We examined the effects of GH infusion on metabolism and performance measures during acute exercise. Nine males [(X ± SEM): age 23.7 ± 1.9 yr, height 182.6 ± 1.6 cm, weight 77.3 ± 2.6 kg, percent fat 17.7 ± 1.9%, peak oxygen consumption 37.9 ± 2.9 ml/kg·min] completed six 30-min randomly assigned bicycle ergometer exercise trials at a power output midway between the lactate threshold and peak oxygen consumption. In five of the six trials, the subjects received a recombinant human GH infusion (10 μg/kg, 6-min square wave pulse) at 0800 h, followed by a 30-min exercise trial initiated at one of the following times: 0845, 0930, 1015, 1100, or 1145 h. During one of the six trials, the subject received a saline infusion followed by a 30-min exercise trial initiated at 0845 h. Mixed-effect, repeated-measures ANOVA analyses corrected for multiple comparisons revealed that there were no significant condition effects for total work, caloric expenditure, heart rate response, the blood lactate response, or ratings of perceived exertion response. However, acute GH administration resulted in a lower exercise oxygen consumption without a drop-off in power output. We conclude that the time of exercise initiation after GH infusion does not affect total work, caloric expenditure, heart rate response, blood lactate response, or ratings of perceived exertion but reduces oxygen consumption in response to 30 min of constant load exercise at an intensity above the lactate threshold. The last outcome may suggest that GH administration can improve exercise economy.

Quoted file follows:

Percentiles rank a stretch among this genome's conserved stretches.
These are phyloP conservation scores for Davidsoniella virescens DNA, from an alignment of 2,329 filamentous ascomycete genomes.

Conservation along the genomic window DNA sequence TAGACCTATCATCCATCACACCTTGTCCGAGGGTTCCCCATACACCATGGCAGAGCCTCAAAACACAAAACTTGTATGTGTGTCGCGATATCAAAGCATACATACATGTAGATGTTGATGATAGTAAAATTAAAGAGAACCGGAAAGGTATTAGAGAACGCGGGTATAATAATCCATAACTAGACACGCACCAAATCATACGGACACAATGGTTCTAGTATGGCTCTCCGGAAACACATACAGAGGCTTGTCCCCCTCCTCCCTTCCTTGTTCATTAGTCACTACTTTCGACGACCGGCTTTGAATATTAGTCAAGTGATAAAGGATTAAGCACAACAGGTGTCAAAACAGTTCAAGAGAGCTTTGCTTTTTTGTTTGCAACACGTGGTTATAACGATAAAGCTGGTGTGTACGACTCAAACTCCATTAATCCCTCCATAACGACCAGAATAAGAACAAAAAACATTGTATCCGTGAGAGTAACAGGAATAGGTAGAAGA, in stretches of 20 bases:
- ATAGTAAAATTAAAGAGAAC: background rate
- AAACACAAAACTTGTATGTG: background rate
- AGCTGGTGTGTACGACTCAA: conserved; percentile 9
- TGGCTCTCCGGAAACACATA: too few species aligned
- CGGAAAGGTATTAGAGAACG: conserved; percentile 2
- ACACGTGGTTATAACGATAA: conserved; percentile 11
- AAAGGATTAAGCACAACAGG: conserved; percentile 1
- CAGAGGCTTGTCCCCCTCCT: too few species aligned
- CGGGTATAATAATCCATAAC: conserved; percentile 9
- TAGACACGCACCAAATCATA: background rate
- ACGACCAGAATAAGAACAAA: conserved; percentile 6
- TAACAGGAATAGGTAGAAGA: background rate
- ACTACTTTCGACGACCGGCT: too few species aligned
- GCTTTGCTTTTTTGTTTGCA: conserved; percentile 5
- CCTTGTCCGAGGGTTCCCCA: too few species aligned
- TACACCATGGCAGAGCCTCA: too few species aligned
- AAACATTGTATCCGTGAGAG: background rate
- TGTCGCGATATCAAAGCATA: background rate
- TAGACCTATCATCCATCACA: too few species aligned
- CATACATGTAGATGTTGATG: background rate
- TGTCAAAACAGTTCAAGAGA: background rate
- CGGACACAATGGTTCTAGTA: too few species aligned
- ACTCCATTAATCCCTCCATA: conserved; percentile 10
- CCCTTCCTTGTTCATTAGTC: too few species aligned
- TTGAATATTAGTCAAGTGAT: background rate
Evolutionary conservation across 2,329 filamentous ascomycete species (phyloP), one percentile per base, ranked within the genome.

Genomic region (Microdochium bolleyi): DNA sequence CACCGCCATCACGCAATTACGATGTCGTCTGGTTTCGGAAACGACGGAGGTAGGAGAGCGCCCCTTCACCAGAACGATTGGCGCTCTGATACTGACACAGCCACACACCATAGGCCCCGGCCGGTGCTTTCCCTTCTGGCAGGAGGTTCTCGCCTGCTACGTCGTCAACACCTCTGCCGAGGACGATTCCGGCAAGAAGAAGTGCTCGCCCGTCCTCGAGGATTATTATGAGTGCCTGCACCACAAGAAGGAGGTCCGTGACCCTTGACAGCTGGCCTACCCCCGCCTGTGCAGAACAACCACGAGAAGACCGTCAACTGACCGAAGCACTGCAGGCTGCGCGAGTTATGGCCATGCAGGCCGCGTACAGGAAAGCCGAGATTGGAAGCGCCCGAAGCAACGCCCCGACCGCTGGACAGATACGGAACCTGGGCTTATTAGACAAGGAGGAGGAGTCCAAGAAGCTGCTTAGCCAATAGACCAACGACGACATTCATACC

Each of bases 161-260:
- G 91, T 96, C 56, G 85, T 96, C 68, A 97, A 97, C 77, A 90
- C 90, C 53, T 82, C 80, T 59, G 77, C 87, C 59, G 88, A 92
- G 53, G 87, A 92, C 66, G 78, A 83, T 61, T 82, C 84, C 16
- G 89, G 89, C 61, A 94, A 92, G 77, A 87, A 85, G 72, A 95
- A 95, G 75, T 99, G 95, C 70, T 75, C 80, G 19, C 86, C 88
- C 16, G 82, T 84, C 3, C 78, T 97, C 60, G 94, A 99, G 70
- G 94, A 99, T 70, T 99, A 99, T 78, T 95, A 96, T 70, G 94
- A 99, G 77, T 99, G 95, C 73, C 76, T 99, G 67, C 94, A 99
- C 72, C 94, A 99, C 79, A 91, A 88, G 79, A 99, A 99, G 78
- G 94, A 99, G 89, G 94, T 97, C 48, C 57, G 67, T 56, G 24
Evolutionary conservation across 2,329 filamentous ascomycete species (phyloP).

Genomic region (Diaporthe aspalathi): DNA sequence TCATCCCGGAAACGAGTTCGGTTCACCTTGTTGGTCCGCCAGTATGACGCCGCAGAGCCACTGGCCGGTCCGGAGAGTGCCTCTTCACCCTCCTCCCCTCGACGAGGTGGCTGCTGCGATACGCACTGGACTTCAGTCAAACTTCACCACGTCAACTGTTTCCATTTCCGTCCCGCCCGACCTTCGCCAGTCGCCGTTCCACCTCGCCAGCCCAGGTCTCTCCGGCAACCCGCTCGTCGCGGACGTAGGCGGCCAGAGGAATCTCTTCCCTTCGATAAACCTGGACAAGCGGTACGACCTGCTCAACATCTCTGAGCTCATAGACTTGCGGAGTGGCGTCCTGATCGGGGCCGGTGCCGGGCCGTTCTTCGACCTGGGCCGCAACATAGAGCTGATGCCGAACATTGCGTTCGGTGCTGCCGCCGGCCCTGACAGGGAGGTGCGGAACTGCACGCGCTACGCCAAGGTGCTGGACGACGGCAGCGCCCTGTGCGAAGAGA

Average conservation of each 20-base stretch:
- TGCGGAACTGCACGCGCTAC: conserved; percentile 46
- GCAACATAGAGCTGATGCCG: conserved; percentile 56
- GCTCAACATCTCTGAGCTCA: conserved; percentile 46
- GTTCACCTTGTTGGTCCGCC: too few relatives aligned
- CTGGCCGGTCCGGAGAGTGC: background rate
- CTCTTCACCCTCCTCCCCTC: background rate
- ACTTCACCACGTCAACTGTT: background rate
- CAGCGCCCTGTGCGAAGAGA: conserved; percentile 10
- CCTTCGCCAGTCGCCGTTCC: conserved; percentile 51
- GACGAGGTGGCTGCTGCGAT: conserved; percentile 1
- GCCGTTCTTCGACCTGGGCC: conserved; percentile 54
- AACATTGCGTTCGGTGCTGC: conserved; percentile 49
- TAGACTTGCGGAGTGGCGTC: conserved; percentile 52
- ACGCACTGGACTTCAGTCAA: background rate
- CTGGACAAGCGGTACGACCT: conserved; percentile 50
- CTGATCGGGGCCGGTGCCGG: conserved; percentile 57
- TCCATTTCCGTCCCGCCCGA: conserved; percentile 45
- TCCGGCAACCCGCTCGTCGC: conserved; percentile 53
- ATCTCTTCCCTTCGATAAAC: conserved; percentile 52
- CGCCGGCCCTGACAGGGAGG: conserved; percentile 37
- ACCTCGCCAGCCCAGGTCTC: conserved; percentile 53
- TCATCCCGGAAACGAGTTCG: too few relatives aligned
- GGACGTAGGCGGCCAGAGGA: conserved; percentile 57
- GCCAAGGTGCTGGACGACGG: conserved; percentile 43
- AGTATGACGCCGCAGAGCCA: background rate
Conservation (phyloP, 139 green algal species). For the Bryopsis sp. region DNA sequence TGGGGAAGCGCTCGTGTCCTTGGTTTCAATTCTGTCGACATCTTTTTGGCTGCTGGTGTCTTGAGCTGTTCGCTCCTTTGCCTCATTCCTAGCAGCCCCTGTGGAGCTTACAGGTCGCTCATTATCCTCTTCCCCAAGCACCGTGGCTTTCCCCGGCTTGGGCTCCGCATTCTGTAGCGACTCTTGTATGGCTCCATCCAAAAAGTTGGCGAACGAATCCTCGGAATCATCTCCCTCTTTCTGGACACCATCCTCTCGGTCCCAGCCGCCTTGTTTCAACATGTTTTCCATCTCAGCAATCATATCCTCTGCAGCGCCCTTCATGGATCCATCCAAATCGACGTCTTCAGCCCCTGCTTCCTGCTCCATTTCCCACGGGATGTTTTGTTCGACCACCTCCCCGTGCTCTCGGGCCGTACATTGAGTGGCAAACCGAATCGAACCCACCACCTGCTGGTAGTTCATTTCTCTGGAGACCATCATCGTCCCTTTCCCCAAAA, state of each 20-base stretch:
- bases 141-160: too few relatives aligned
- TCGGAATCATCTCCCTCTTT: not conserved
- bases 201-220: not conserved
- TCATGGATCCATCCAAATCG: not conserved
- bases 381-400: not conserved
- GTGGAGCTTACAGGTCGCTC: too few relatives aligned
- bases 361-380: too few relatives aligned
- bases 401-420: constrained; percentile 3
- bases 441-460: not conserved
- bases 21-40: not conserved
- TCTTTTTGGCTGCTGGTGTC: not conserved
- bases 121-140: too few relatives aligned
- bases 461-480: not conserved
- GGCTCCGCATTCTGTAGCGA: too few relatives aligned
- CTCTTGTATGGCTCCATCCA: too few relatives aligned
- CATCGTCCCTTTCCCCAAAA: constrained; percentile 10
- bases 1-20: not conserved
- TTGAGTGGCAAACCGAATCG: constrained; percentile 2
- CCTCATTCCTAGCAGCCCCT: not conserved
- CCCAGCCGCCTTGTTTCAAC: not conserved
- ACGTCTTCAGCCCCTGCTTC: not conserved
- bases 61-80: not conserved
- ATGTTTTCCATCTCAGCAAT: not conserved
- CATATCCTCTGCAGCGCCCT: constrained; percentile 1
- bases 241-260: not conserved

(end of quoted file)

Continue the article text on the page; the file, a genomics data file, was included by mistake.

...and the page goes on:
ASJC Scopus subject areas
- Endocrinology, Diabetes and Metabolism
- Clinical Biochemistry
- Biochemistry, medical